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Article updated: 11/27/2012 4:35 PM

Debate over downtown Barrington plan continues

By Eric Peterson

A public hearing on Barrington's proposed 2013 budget Monday inspired input on only one specific aspect of it -- the pending redevelopment of the southwest corner of Hough and Main streets in the village's downtown.

Mike Kozel, one of three candidates in the April 9 village board election who's openly opposed to the project, told trustees he's heard concern that the public-private project isn't sufficiently market-driven.

Village President Karen Darch responded that the Evanston-based developers from Arthur Hill and Co. and Envision Realty Advisors were given a free hand to come up with a project they felt today's market could support.

Darch noted the project won't be allowed to go forward without sufficient number of commitments from retail tenants.

But Barrington RE/MAX owner Paul Wells echoed the argument of Kozel and Kozel's running mates, Jim Magnanenzi and JoAnn Fletcher, saying the Hough-Main project should include a residential component to help downtown Barrington thrive.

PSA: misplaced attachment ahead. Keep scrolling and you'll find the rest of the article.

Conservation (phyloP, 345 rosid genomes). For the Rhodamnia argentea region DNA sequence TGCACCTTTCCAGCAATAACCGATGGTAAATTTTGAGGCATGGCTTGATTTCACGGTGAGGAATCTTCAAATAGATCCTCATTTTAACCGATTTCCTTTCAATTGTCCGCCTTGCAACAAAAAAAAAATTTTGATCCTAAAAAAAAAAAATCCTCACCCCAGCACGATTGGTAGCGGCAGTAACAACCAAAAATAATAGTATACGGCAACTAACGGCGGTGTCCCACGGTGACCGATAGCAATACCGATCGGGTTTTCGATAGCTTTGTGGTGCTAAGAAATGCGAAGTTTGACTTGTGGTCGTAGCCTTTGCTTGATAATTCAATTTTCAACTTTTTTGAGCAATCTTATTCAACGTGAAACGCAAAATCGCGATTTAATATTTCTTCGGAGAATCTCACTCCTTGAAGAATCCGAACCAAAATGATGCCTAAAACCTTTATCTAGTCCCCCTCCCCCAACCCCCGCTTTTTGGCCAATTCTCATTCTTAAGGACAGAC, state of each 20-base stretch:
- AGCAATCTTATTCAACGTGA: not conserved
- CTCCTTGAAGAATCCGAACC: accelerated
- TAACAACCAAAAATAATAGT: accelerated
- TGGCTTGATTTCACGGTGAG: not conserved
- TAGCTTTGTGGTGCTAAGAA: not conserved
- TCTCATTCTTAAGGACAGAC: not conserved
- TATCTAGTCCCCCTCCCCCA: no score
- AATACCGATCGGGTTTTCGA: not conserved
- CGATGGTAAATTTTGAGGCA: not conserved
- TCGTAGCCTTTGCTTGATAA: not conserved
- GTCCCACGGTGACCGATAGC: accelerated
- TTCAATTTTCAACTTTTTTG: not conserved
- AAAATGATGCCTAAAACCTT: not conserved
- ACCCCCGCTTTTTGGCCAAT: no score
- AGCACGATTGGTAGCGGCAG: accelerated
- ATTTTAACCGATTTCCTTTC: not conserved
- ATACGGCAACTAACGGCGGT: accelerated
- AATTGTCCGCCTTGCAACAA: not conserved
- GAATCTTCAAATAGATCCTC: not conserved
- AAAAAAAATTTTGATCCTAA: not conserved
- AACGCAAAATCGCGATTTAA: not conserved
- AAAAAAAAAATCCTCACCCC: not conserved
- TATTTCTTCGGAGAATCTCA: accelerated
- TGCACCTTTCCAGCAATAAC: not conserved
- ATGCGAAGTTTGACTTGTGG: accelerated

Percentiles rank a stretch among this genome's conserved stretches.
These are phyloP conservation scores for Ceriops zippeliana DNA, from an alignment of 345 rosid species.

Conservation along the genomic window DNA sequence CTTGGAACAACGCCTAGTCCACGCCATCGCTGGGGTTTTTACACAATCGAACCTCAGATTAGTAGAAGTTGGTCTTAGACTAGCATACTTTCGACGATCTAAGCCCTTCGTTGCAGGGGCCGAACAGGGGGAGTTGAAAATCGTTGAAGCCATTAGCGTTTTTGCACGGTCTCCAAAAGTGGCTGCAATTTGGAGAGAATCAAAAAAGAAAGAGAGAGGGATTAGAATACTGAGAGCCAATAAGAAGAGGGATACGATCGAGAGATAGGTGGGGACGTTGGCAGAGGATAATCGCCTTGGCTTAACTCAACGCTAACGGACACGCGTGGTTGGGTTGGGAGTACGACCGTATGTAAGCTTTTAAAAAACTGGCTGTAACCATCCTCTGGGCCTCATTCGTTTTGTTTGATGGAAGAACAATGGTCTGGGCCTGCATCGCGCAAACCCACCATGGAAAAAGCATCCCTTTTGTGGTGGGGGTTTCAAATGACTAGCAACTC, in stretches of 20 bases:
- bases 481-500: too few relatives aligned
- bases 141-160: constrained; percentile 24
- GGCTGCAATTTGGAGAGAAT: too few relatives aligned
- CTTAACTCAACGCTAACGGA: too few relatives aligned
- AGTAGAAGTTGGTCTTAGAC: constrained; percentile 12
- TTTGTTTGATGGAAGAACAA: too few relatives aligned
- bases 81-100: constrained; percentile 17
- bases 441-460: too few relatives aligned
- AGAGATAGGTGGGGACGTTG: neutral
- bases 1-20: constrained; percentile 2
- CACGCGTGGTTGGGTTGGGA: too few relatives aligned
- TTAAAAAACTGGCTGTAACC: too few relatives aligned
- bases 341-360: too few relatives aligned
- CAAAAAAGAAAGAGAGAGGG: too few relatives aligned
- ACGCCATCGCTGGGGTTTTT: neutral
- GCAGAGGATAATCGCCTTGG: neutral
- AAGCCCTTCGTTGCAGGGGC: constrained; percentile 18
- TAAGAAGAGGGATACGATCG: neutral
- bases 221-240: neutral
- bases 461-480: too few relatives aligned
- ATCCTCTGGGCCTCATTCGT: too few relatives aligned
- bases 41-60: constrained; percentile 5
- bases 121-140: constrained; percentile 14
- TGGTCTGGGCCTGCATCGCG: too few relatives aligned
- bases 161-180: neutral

Also Monday, Jason Hayden, Barrington's director of community and financial services, presented information on the downtown's tax-increment finance district, which he said provides the public funding that attracts a greater amount of private investment.

Hayden said the Hough-Main project is the latest example of how this has been brought about by the 12-year-old TIF district. Earlier examples include the retail and residential Cook Street Plaza, as well as McGonigal's Pub, he said.

As with those, the $10 million the village spent to assemble the land at Hough and Main streets is expected to bring a $10 million to $12 million private investment, Hayden said. That will build 50,000 square feet of new retail and office space, as well as 152 new parking spaces to help all businesses in the currently crowded downtown, he added.

Magnanenzi and Kozel have criticized the village's ability to pay off its TIF district debts, but Hayden called the village's plan sound.

"The village should be very comfortable repaying all of its external debt," he said.

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